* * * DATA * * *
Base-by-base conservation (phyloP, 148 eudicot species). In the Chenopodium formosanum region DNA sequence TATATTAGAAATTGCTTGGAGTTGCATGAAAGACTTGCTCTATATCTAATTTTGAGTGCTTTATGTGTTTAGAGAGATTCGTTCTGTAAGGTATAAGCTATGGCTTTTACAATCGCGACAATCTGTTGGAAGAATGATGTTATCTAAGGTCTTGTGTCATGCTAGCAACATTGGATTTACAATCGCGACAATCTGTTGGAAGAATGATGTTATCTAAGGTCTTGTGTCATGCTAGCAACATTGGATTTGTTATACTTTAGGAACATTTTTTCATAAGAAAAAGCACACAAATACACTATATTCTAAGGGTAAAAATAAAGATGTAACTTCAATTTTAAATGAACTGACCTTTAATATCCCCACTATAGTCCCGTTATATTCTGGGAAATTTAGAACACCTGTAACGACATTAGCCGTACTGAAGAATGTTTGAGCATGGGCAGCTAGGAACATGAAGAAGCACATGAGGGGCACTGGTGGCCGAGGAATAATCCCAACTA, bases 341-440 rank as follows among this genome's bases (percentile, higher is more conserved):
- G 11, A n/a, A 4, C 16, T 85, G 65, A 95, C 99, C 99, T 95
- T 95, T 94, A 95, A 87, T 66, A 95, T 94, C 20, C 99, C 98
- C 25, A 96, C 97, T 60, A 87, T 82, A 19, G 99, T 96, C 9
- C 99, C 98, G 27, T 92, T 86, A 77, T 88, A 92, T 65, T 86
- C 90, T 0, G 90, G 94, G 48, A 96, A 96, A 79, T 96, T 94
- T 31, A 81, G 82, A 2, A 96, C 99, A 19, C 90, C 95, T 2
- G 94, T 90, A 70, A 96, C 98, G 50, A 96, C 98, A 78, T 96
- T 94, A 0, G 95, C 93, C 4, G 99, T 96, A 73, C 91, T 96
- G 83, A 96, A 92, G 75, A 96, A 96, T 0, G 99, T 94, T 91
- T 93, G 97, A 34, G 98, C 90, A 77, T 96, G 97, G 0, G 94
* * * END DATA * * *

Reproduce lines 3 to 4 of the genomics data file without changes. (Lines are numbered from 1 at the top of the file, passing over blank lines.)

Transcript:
- T 95, T 94, A 95, A 87, T 66, A 95, T 94, C 20, C 99, C 98
- C 25, A 96, C 97, T 60, A 87, T 82, A 19, G 99, T 96, C 9